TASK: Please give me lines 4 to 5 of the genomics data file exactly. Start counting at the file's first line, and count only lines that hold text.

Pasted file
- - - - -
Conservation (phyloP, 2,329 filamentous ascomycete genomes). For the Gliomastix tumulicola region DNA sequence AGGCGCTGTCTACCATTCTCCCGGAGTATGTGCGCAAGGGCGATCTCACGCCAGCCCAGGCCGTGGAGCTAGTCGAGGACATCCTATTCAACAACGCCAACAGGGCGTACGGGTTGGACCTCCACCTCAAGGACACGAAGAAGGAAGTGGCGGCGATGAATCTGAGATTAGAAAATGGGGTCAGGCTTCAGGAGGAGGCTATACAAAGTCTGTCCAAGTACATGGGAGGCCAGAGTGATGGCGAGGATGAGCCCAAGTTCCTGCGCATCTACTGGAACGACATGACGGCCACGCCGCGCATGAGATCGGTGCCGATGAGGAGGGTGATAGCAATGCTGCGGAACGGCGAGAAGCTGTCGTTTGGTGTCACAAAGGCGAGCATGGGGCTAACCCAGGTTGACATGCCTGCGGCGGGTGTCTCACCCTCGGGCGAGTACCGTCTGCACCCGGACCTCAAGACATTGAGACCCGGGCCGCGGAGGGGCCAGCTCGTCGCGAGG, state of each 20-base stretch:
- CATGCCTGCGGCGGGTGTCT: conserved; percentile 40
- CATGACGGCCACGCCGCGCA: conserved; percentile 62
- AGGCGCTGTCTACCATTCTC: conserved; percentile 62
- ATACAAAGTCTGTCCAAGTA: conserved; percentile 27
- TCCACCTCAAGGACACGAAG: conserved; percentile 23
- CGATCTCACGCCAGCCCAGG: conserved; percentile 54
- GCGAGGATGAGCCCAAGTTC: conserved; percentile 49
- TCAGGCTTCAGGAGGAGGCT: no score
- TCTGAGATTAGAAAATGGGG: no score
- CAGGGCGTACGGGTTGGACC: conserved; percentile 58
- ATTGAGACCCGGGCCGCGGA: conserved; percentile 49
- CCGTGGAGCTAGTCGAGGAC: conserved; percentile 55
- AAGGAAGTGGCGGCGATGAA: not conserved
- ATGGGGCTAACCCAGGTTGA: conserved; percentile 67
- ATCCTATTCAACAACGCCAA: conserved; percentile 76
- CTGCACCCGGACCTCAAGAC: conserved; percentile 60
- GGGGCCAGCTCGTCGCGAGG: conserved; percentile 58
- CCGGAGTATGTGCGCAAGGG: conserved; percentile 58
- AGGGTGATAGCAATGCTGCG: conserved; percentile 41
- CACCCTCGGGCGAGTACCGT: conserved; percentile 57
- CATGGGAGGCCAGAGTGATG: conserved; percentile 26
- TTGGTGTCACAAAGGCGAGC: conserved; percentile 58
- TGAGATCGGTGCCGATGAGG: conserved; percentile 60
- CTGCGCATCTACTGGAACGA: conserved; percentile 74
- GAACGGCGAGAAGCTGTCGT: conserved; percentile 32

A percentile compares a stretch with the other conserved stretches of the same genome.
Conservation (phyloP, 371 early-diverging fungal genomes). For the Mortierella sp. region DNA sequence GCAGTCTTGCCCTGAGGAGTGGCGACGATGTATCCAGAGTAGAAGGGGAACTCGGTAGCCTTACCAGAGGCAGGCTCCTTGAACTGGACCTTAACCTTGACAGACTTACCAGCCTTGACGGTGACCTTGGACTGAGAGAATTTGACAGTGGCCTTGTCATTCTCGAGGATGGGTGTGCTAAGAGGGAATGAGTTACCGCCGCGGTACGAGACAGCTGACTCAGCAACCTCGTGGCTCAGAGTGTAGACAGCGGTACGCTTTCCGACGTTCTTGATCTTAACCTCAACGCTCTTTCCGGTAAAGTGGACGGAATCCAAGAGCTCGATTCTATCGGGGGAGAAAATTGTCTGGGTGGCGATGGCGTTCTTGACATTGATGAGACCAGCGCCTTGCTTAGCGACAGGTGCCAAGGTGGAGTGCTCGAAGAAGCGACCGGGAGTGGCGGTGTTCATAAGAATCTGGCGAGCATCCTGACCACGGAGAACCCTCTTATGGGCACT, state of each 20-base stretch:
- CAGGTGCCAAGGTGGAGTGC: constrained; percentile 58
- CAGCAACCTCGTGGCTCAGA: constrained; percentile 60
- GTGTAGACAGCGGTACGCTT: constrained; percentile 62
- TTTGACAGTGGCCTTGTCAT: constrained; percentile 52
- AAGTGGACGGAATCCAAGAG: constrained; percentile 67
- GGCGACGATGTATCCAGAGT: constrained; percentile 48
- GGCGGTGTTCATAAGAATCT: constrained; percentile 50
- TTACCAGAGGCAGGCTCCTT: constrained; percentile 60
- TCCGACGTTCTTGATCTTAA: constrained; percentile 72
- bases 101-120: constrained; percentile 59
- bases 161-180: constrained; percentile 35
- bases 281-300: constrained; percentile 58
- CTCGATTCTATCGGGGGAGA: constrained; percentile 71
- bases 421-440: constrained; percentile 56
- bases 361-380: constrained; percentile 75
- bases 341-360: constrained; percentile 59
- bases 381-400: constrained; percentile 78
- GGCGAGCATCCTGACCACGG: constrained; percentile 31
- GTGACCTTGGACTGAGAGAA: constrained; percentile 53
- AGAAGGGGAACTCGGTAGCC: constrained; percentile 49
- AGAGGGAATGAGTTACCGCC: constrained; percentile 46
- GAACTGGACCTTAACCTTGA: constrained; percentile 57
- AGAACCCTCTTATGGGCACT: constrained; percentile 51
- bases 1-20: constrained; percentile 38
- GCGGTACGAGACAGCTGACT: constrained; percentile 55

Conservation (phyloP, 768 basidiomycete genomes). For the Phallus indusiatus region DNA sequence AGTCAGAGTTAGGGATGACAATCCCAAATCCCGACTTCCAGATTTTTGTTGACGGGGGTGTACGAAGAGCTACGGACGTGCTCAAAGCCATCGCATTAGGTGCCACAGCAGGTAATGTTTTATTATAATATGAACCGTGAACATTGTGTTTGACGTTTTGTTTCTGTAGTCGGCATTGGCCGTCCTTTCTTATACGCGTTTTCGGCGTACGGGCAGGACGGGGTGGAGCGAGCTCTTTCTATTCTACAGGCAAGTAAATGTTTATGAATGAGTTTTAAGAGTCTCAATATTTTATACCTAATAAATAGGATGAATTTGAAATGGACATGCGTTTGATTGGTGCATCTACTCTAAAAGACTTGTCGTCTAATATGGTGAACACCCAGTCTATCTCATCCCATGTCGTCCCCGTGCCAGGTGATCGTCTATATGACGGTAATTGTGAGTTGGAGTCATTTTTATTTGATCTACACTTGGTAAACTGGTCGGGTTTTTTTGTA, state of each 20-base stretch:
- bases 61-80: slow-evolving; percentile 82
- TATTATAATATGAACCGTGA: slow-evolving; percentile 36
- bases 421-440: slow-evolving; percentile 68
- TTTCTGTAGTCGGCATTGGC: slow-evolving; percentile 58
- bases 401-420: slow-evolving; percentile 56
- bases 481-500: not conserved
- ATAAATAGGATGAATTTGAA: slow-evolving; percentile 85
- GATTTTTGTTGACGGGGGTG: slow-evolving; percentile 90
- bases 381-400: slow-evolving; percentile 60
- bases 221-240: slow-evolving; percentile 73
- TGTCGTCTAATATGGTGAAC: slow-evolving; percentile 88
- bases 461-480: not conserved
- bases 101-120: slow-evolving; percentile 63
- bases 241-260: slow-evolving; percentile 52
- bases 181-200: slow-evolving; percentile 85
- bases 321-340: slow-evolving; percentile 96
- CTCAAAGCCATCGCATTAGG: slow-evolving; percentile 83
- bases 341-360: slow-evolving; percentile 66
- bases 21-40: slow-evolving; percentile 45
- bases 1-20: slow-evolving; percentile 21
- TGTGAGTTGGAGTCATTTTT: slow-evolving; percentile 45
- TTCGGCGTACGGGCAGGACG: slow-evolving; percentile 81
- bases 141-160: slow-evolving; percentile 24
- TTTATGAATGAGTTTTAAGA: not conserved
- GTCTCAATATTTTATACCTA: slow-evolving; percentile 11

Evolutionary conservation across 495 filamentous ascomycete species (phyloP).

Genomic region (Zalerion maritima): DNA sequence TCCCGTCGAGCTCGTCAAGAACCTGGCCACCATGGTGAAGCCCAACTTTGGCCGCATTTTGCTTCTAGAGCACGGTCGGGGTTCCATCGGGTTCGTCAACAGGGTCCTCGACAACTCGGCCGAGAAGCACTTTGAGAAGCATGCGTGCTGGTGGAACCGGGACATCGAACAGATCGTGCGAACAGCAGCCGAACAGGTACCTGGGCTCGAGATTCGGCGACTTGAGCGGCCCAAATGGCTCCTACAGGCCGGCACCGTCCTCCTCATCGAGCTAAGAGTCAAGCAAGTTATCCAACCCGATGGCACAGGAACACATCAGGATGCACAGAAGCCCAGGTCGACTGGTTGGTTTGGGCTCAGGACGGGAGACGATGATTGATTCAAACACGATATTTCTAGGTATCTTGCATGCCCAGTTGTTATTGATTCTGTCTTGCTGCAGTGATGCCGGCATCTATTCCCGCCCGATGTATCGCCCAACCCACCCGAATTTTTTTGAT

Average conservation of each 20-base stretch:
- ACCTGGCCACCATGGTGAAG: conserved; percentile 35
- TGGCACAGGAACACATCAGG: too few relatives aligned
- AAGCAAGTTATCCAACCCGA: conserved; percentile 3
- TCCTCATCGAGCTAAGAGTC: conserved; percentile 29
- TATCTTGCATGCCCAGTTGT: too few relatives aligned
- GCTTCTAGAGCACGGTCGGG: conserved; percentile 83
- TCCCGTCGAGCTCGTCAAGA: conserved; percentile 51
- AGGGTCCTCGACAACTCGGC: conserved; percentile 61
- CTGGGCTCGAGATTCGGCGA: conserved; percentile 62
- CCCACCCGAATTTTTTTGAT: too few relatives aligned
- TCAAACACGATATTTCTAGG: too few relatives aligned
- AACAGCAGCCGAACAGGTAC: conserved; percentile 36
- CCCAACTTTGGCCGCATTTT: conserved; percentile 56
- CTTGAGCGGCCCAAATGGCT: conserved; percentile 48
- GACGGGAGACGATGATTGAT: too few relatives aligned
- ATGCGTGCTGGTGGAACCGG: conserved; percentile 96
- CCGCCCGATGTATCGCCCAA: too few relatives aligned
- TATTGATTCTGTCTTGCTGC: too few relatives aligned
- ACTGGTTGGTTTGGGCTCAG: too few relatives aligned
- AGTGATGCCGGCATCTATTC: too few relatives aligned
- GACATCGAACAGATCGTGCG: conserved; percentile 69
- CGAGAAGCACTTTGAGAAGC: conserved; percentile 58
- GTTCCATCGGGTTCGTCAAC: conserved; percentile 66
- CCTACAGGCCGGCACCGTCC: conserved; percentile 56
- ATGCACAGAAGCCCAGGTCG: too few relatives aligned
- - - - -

- AGGCGCTGTCTACCATTCTC: conserved; percentile 62
- ATACAAAGTCTGTCCAAGTA: conserved; percentile 27